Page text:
Title:
CHECKING AND FAULT-INDICATING ARRANGEMENTS
United States Patent 3624372


Abstract:
A checking and fault-indicating arrangement is provided for four or a larger even number of processors in a data processing system. During a first predetermined period, odd-numbered processors perform a processing operation and the input date applied to one of the odd-numbered processors is also applied to a particular one of the adjacent even-numbered processors and the output of the two processors is compared in a comparator which provides a significant output if one of the processors are faulty. During a second predetermined period, even-numbered processors perform a processing operation and the input data applied to the other adjacent one of the even-numbered processors is also applied to said one odd-numbered processor and the output of the two processors is compared in a second comparator which also provides a significant output if one of the processors is faulty. The significant outputs of the two comparators are applied to an indicating arrangement which indicates the faulty processor.



Inventors:
Philip, Alexander Schroder (Liverpool, EN)
Francis, John Richard (Liverpool, EN)
Application Number:
05/011760
Publication Date:
11/30/1971
Filing Date:
02/16/1970
Assignee:
AUTOMATIC TELEPHONE & ELECTRIC CO. LTD.
Primary Class:
Other Classes:
714/E11.061, 714/E11.063
International Classes:
G06F11/16; (IPC1-7): G06F11/08; G06F11/00; G06F11/04
Field of Search:
235/153 340
View Patent Images:
US Patent References:
3471686ERROR DETECTION SYSTEM FOR SYNCHRONIZED DUPLICATE DATA PROCESSING UNITS1969-10-07Connell
3409879Computer organization employing plural operand storage1968-11-05Keister
3312954Modular computer building block1967-04-04Bible et al.
3252149Data processing system1966-05-17Weida et al.
2950464Error detection systems1960-08-23Hinton et al.



Primary Examiner:
Morrison, Malcolm A.
Assistant Examiner:
Gottman, James F.
Claims:
We claim

1. In a data processing arrangement a checking and fault-indicating arrangement associated with an even number of processors, at least four, comprising a first group of processors, a second group of processors equal in number of said first group of processors, means effective during a first predetermined period for controlling each of the processors of said first group to perform a processing operation, means effective during said first predetermined period for applying the data applied for processing to a processor of said first group to a particular processor of said second group, means effective during a second predetermined period for controlling each of the processors of said second group to perform a processing operation, means effective during said second predetermined period for applying the data applied for processing to a second processor of said second group to said processor of said first group, a first comparator individual to said processor of said first group and to said particular processor of said second group, means effective during said first predetermined period for applying the outputs of said processor of said first group and said particular processor of said second group to said first comparator, a second comparator individual to said processor of said first group and said second processor of said second group, means effective during said second predetermined period for applying the outputs of said processor of said first group and said second processor of said second group to said second comparator whereby a significant output is obtained from said first and said second comparators if said processor of said first group is faulty and an indicating arrangement to which the significant outputs of said first and second comparators are applied and which give an indication of the faulty processor.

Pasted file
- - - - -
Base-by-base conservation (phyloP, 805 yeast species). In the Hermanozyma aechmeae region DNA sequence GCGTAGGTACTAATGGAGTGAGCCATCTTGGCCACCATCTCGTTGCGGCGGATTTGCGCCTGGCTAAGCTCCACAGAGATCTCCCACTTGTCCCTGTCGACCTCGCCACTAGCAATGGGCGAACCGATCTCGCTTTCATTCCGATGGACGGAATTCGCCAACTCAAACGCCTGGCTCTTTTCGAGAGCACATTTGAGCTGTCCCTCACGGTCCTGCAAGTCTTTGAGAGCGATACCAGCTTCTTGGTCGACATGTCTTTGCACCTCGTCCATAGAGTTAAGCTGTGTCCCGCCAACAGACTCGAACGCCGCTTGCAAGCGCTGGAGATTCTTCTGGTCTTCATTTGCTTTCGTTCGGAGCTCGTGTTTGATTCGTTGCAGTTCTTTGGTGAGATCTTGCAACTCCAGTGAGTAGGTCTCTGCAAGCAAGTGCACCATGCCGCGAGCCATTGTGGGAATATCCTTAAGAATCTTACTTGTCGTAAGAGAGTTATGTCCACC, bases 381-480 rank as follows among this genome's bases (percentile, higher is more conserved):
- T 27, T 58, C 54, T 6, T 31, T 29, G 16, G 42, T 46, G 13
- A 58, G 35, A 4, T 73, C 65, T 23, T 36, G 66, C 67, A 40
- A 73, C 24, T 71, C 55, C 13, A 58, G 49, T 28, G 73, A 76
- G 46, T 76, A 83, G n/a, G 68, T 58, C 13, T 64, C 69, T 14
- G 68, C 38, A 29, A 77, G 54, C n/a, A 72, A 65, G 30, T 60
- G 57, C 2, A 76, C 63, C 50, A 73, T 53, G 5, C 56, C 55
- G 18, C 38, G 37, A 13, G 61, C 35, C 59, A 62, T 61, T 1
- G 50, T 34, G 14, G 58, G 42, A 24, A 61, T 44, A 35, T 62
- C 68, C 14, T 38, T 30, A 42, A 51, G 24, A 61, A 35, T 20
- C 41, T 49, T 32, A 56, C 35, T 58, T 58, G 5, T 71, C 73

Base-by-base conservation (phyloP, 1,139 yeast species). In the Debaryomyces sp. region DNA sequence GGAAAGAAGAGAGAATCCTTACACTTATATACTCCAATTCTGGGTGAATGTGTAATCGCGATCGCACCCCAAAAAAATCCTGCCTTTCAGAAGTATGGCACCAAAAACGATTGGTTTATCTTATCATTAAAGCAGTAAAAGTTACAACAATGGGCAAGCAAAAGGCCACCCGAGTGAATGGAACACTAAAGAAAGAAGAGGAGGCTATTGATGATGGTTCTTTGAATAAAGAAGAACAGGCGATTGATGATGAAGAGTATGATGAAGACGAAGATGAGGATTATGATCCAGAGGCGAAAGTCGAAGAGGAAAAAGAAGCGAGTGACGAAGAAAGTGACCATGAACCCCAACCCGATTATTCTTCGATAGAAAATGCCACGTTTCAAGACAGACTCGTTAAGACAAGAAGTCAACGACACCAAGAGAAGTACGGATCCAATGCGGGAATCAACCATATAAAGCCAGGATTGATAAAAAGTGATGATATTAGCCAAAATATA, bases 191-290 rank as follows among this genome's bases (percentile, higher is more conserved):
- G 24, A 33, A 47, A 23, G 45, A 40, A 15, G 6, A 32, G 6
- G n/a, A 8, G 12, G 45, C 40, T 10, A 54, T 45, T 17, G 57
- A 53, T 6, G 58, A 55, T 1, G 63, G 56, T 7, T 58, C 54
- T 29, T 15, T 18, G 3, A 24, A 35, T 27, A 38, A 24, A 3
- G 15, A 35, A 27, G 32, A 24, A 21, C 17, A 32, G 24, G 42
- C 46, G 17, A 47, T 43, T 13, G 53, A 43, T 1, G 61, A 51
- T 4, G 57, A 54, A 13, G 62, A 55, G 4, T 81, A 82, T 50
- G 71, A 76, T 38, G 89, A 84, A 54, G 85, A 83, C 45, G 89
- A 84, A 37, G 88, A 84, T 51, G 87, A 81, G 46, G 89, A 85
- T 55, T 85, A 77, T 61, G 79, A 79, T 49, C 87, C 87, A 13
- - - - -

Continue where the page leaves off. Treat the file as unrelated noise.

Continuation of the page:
2. A checking and fault-indicating arrangement as claimed in claim 1, wherein the outputs of said second processor of said second group and a second processor of the first group are applied to a third comparator individual to said two processors during a predetermined period succeeding said second predetermined period and corresponding to said first predetermined period and if said second processor of said second group is faulty, and significant outputs of said second and third comparators applied to said indicating arrangement will identify the faulty processor.

3. A checking and fault-indicating arrangement as claimed in claim 1, wherein the processors are arranged in a ring formation and the first group of processors are the odd-numbered processors in the ring and the second group are even-numbered processors, the data applied for processing to an odd-numbered processor during the first predetermined period being also applied to the immediately preceding even-numbered processor in the ring whereas the data applied for processing to the immediately succeeding even-numbered processor in the ring during the second predetermined period is also applied to said odd-numbered processor.

4. A checking and fault-indicating arrangement as claimed in claim 3, wherein a shift register is associated with each one of the processors and gating arrangements are provided which enable the output of a shift register to be gated into the associated processor and into the immediately preceding processor in the ring during one of the predetermined periods.